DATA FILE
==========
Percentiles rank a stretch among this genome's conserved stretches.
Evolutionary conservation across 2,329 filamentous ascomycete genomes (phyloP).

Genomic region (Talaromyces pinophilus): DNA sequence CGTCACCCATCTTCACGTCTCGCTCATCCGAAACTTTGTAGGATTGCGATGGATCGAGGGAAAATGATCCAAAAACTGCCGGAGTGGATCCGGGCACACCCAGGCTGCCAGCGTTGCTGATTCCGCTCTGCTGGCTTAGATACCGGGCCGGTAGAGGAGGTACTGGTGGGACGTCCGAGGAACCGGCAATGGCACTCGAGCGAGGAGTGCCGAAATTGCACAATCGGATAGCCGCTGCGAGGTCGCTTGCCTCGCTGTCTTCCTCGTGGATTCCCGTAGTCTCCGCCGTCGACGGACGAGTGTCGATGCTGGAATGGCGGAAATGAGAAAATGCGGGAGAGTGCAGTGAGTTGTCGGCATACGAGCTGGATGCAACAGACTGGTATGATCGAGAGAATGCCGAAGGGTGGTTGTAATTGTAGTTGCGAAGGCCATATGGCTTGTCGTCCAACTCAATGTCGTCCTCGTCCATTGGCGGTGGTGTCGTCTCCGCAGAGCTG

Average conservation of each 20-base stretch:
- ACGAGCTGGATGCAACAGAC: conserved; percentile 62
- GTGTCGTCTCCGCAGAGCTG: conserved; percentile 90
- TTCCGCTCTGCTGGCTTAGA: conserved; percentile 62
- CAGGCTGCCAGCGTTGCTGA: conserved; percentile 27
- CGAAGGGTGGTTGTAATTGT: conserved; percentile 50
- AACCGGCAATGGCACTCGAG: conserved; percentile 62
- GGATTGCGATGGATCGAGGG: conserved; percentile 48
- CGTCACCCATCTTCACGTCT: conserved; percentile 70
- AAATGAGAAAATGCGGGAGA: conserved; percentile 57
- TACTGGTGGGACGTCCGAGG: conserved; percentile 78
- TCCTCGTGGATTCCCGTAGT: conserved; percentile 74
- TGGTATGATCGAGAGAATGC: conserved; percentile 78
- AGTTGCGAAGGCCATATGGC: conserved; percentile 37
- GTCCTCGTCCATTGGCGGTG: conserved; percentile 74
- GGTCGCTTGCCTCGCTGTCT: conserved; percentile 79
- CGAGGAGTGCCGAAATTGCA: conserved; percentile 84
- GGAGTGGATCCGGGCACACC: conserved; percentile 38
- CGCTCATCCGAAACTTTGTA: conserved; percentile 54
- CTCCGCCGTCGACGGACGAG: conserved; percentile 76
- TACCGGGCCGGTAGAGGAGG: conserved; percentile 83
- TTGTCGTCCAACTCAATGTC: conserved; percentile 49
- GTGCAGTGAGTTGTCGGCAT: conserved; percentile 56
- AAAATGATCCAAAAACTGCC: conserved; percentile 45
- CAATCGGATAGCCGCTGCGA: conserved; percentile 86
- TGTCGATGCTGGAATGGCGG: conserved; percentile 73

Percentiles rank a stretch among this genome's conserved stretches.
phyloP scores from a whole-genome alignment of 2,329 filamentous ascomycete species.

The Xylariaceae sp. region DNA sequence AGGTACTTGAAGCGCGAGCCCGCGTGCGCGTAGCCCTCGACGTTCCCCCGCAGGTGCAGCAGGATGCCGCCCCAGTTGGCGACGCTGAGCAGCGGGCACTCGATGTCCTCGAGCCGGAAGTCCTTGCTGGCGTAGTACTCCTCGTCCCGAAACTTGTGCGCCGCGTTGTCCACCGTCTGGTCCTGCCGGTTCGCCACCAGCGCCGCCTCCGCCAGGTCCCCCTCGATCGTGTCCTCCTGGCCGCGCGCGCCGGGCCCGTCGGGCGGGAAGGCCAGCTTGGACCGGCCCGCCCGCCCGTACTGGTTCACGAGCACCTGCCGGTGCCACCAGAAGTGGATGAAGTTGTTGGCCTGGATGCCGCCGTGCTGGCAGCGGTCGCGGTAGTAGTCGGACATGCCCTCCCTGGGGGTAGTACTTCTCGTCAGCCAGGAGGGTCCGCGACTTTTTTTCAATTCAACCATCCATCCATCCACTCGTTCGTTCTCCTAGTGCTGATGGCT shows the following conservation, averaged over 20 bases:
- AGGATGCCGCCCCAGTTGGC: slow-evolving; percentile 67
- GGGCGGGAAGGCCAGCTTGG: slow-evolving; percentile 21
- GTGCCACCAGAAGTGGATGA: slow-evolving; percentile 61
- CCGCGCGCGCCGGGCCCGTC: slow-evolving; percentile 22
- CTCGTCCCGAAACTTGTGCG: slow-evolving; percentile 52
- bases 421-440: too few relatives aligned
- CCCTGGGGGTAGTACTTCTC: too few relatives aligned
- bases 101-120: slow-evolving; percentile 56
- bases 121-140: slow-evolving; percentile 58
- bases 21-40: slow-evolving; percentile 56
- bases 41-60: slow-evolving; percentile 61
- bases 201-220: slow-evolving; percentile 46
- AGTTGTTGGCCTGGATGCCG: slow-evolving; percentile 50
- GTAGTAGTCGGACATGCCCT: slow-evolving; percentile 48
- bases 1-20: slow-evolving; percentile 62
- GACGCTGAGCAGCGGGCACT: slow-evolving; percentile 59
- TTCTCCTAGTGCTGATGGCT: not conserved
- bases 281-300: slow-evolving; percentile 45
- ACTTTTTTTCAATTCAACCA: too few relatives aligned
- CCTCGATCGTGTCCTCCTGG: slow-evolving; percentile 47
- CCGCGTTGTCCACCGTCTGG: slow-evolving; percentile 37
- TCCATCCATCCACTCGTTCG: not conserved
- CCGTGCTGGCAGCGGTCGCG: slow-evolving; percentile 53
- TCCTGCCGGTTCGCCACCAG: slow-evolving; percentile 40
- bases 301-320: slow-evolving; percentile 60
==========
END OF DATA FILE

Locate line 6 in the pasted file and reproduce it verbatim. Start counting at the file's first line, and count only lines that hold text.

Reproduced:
- GTGTCGTCTCCGCAGAGCTG: conserved; percentile 90